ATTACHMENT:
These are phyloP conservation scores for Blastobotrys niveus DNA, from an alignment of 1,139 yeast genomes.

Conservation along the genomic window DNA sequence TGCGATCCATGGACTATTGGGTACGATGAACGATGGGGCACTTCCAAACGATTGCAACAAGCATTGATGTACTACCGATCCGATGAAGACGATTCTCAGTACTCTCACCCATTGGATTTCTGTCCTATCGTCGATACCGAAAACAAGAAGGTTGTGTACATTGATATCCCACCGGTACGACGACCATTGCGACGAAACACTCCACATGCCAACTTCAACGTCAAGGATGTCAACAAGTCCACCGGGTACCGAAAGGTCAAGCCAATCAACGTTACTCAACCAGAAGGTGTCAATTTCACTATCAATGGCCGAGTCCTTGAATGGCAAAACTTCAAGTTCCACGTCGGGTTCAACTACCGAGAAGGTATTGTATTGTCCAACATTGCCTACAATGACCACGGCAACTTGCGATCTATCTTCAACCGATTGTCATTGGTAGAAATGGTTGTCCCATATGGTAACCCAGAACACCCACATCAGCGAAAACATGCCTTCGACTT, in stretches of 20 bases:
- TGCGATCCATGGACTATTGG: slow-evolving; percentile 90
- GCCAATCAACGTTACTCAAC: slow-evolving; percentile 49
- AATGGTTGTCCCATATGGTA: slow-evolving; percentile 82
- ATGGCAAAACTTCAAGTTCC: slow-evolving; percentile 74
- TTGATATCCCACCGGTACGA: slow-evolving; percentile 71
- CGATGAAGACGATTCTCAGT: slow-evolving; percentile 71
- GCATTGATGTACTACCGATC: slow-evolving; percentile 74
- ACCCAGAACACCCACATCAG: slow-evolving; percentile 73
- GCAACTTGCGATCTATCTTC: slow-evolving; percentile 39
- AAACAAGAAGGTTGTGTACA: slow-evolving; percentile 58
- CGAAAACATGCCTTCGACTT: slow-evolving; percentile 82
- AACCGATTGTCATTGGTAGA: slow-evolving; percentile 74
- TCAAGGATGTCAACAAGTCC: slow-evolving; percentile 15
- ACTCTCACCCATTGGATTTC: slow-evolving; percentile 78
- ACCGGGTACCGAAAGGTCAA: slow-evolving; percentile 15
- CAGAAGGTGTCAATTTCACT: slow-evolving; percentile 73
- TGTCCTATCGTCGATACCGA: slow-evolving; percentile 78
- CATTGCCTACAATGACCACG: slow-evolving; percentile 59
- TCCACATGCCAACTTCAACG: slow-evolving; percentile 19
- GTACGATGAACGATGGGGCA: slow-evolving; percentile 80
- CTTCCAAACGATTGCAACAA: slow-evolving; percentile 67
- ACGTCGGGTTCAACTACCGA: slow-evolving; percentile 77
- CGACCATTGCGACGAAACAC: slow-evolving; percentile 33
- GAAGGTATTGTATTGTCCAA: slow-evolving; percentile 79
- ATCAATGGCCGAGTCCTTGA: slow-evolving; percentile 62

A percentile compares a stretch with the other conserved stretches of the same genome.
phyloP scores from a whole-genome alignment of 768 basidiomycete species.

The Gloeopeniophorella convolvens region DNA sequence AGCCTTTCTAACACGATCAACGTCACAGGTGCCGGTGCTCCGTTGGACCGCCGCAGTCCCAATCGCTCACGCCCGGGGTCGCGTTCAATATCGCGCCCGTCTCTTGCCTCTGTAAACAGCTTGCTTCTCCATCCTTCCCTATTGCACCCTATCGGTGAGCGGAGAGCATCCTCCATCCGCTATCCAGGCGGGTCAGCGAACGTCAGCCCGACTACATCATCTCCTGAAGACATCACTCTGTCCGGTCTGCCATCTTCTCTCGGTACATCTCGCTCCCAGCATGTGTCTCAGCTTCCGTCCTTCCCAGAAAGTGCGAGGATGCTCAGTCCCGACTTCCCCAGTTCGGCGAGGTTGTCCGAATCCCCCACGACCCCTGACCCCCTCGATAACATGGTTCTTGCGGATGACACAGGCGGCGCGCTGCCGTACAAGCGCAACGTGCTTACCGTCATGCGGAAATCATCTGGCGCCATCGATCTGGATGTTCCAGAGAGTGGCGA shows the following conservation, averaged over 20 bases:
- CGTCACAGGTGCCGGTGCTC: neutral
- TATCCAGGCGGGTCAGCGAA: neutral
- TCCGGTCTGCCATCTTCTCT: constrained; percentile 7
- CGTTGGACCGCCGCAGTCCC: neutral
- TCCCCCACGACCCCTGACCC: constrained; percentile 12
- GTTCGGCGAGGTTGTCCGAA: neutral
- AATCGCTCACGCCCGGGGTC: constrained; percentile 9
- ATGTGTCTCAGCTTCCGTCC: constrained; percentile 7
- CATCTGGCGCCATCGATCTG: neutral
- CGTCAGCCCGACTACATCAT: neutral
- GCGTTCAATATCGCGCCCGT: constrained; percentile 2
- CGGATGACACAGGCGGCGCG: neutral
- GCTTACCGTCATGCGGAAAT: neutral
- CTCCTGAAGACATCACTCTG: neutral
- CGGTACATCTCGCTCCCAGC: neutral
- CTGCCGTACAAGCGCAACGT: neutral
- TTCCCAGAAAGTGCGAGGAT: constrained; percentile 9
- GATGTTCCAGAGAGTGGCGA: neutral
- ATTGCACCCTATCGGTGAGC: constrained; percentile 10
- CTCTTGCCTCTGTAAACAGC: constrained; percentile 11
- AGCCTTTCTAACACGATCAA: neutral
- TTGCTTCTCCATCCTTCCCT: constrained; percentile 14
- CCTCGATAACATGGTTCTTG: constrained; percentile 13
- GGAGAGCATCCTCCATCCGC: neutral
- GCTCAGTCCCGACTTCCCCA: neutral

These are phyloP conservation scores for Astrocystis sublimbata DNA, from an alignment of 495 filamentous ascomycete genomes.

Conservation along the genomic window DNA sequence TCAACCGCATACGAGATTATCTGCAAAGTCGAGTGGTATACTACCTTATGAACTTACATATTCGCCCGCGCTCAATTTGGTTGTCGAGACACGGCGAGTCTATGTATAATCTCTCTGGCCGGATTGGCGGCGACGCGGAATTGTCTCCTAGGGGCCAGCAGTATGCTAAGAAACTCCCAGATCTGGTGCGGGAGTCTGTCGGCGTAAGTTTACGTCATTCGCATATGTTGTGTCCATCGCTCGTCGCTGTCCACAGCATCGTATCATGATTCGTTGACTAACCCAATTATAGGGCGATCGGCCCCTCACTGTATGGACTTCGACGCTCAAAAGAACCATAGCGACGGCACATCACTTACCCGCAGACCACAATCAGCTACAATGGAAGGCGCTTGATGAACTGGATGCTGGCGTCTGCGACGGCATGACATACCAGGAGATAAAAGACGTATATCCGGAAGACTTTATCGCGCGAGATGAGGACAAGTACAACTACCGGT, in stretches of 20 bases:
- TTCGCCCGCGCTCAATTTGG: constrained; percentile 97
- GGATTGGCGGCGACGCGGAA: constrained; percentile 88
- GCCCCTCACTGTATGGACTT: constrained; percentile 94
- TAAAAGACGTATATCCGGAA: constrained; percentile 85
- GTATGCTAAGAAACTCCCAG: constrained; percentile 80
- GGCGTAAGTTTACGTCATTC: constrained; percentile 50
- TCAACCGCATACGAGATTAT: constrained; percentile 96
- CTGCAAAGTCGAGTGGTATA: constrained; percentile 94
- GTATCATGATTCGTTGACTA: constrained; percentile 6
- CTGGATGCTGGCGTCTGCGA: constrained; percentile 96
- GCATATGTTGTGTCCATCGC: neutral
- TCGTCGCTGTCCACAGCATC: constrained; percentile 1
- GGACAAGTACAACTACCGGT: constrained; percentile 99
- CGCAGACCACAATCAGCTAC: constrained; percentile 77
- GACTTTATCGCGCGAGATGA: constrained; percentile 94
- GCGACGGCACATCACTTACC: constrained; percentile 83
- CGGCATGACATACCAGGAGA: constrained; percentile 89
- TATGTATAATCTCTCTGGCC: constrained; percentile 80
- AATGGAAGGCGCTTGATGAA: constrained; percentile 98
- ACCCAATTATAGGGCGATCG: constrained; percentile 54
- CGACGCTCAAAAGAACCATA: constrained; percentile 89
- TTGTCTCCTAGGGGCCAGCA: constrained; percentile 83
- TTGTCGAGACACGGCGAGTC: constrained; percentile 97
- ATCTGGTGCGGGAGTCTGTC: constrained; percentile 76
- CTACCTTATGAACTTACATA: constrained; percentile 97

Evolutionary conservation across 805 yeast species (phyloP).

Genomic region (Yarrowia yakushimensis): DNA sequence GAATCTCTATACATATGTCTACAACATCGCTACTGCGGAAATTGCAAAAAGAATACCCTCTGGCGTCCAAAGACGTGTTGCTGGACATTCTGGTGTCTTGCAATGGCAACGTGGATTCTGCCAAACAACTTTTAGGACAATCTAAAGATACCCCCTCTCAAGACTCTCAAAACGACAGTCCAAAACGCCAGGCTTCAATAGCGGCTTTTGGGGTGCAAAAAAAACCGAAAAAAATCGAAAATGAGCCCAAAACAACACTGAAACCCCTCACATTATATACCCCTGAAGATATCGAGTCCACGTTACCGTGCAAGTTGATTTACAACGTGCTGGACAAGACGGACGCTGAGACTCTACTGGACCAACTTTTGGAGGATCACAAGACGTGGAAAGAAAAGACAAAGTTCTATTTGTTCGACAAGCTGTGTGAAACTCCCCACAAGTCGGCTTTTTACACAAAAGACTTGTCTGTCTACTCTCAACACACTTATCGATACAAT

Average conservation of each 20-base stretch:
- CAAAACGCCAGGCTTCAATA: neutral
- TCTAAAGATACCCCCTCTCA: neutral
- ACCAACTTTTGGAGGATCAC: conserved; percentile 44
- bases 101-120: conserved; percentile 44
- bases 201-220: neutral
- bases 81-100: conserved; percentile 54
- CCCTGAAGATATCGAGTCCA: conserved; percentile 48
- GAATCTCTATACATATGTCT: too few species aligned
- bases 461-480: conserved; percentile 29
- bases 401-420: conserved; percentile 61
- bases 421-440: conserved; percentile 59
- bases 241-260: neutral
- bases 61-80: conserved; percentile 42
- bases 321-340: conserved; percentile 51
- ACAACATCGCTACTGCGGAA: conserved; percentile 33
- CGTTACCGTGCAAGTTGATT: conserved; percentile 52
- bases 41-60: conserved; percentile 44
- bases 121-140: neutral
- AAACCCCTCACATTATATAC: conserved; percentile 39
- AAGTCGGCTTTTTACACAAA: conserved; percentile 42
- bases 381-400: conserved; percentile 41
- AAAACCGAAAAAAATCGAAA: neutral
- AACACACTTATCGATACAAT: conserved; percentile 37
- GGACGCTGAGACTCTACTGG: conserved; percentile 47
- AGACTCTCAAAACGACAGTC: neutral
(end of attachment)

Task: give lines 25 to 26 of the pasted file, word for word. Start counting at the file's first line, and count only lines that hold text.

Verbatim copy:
- CGACCATTGCGACGAAACAC: slow-evolving; percentile 33
- GAAGGTATTGTATTGTCCAA: slow-evolving; percentile 79